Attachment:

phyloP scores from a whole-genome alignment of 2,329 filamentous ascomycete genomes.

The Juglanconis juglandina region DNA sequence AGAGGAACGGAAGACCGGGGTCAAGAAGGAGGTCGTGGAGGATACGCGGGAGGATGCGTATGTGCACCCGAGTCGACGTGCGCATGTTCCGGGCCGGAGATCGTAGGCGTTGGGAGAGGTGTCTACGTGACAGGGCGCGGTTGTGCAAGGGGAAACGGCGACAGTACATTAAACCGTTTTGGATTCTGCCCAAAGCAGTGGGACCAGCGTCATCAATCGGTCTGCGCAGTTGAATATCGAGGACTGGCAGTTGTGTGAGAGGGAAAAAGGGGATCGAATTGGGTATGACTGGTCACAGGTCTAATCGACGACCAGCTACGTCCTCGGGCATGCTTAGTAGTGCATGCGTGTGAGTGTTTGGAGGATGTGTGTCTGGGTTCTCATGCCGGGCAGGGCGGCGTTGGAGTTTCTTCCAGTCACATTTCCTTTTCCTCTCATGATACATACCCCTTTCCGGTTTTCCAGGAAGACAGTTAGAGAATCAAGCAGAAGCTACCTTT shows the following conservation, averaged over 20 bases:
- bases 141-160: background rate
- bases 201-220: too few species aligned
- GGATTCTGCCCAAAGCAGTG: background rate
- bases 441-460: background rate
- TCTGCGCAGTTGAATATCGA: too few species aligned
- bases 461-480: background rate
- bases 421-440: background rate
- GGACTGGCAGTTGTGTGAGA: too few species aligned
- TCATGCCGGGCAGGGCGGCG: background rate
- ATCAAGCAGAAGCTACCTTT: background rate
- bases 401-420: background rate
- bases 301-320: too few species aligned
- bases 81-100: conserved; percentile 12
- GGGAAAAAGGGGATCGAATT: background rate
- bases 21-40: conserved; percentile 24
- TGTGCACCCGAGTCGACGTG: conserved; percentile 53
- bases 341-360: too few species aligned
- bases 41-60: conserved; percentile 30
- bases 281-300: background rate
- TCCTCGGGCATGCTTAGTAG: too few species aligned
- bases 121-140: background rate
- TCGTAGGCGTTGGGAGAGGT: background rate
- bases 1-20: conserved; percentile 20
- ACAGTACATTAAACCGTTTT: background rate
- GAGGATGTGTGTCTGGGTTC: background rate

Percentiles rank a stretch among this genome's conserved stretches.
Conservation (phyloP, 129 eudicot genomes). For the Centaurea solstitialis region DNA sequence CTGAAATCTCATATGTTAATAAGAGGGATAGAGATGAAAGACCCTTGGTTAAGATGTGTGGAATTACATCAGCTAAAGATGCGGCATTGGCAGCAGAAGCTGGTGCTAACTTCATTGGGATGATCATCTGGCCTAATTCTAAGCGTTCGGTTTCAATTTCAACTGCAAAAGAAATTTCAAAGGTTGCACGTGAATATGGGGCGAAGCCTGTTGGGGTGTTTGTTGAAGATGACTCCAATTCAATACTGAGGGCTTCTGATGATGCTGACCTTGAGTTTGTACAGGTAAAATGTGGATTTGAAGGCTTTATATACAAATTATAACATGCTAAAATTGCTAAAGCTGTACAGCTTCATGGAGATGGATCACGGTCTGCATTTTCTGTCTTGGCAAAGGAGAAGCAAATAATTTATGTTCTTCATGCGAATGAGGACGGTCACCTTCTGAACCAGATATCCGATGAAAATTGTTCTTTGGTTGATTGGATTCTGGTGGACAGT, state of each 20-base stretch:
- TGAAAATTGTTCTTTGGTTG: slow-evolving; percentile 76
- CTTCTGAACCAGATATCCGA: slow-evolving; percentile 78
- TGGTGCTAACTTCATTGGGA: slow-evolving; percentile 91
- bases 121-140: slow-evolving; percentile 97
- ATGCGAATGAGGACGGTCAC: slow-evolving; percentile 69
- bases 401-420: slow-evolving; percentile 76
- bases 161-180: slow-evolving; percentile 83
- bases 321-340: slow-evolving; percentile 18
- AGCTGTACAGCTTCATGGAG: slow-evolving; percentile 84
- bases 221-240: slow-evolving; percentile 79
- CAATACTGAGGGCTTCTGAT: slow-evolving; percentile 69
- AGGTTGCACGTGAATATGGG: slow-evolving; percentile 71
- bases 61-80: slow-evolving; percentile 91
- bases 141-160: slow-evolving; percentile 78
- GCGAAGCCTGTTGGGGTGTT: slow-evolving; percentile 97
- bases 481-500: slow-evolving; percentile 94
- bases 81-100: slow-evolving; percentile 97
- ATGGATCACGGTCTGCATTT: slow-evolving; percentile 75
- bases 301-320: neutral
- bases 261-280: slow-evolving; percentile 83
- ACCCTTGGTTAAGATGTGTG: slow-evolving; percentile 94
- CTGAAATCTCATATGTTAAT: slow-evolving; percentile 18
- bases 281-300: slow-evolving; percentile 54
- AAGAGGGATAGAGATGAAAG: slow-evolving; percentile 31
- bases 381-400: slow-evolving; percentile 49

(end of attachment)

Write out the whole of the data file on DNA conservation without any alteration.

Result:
phyloP scores from a whole-genome alignment of 2,329 filamentous ascomycete genomes.

The Juglanconis juglandina region DNA sequence AGAGGAACGGAAGACCGGGGTCAAGAAGGAGGTCGTGGAGGATACGCGGGAGGATGCGTATGTGCACCCGAGTCGACGTGCGCATGTTCCGGGCCGGAGATCGTAGGCGTTGGGAGAGGTGTCTACGTGACAGGGCGCGGTTGTGCAAGGGGAAACGGCGACAGTACATTAAACCGTTTTGGATTCTGCCCAAAGCAGTGGGACCAGCGTCATCAATCGGTCTGCGCAGTTGAATATCGAGGACTGGCAGTTGTGTGAGAGGGAAAAAGGGGATCGAATTGGGTATGACTGGTCACAGGTCTAATCGACGACCAGCTACGTCCTCGGGCATGCTTAGTAGTGCATGCGTGTGAGTGTTTGGAGGATGTGTGTCTGGGTTCTCATGCCGGGCAGGGCGGCGTTGGAGTTTCTTCCAGTCACATTTCCTTTTCCTCTCATGATACATACCCCTTTCCGGTTTTCCAGGAAGACAGTTAGAGAATCAAGCAGAAGCTACCTTT shows the following conservation, averaged over 20 bases:
- bases 141-160: background rate
- bases 201-220: too few species aligned
- GGATTCTGCCCAAAGCAGTG: background rate
- bases 441-460: background rate
- TCTGCGCAGTTGAATATCGA: too few species aligned
- bases 461-480: background rate
- bases 421-440: background rate
- GGACTGGCAGTTGTGTGAGA: too few species aligned
- TCATGCCGGGCAGGGCGGCG: background rate
- ATCAAGCAGAAGCTACCTTT: background rate
- bases 401-420: background rate
- bases 301-320: too few species aligned
- bases 81-100: conserved; percentile 12
- GGGAAAAAGGGGATCGAATT: background rate
- bases 21-40: conserved; percentile 24
- TGTGCACCCGAGTCGACGTG: conserved; percentile 53
- bases 341-360: too few species aligned
- bases 41-60: conserved; percentile 30
- bases 281-300: background rate
- TCCTCGGGCATGCTTAGTAG: too few species aligned
- bases 121-140: background rate
- TCGTAGGCGTTGGGAGAGGT: background rate
- bases 1-20: conserved; percentile 20
- ACAGTACATTAAACCGTTTT: background rate
- GAGGATGTGTGTCTGGGTTC: background rate

Percentiles rank a stretch among this genome's conserved stretches.
Conservation (phyloP, 129 eudicot genomes). For the Centaurea solstitialis region DNA sequence CTGAAATCTCATATGTTAATAAGAGGGATAGAGATGAAAGACCCTTGGTTAAGATGTGTGGAATTACATCAGCTAAAGATGCGGCATTGGCAGCAGAAGCTGGTGCTAACTTCATTGGGATGATCATCTGGCCTAATTCTAAGCGTTCGGTTTCAATTTCAACTGCAAAAGAAATTTCAAAGGTTGCACGTGAATATGGGGCGAAGCCTGTTGGGGTGTTTGTTGAAGATGACTCCAATTCAATACTGAGGGCTTCTGATGATGCTGACCTTGAGTTTGTACAGGTAAAATGTGGATTTGAAGGCTTTATATACAAATTATAACATGCTAAAATTGCTAAAGCTGTACAGCTTCATGGAGATGGATCACGGTCTGCATTTTCTGTCTTGGCAAAGGAGAAGCAAATAATTTATGTTCTTCATGCGAATGAGGACGGTCACCTTCTGAACCAGATATCCGATGAAAATTGTTCTTTGGTTGATTGGATTCTGGTGGACAGT, state of each 20-base stretch:
- TGAAAATTGTTCTTTGGTTG: slow-evolving; percentile 76
- CTTCTGAACCAGATATCCGA: slow-evolving; percentile 78
- TGGTGCTAACTTCATTGGGA: slow-evolving; percentile 91
- bases 121-140: slow-evolving; percentile 97
- ATGCGAATGAGGACGGTCAC: slow-evolving; percentile 69
- bases 401-420: slow-evolving; percentile 76
- bases 161-180: slow-evolving; percentile 83
- bases 321-340: slow-evolving; percentile 18
- AGCTGTACAGCTTCATGGAG: slow-evolving; percentile 84
- bases 221-240: slow-evolving; percentile 79
- CAATACTGAGGGCTTCTGAT: slow-evolving; percentile 69
- AGGTTGCACGTGAATATGGG: slow-evolving; percentile 71
- bases 61-80: slow-evolving; percentile 91
- bases 141-160: slow-evolving; percentile 78
- GCGAAGCCTGTTGGGGTGTT: slow-evolving; percentile 97
- bases 481-500: slow-evolving; percentile 94
- bases 81-100: slow-evolving; percentile 97
- ATGGATCACGGTCTGCATTT: slow-evolving; percentile 75
- bases 301-320: neutral
- bases 261-280: slow-evolving; percentile 83
- ACCCTTGGTTAAGATGTGTG: slow-evolving; percentile 94
- CTGAAATCTCATATGTTAAT: slow-evolving; percentile 18
- bases 281-300: slow-evolving; percentile 54
- AAGAGGGATAGAGATGAAAG: slow-evolving; percentile 31
- bases 381-400: slow-evolving; percentile 49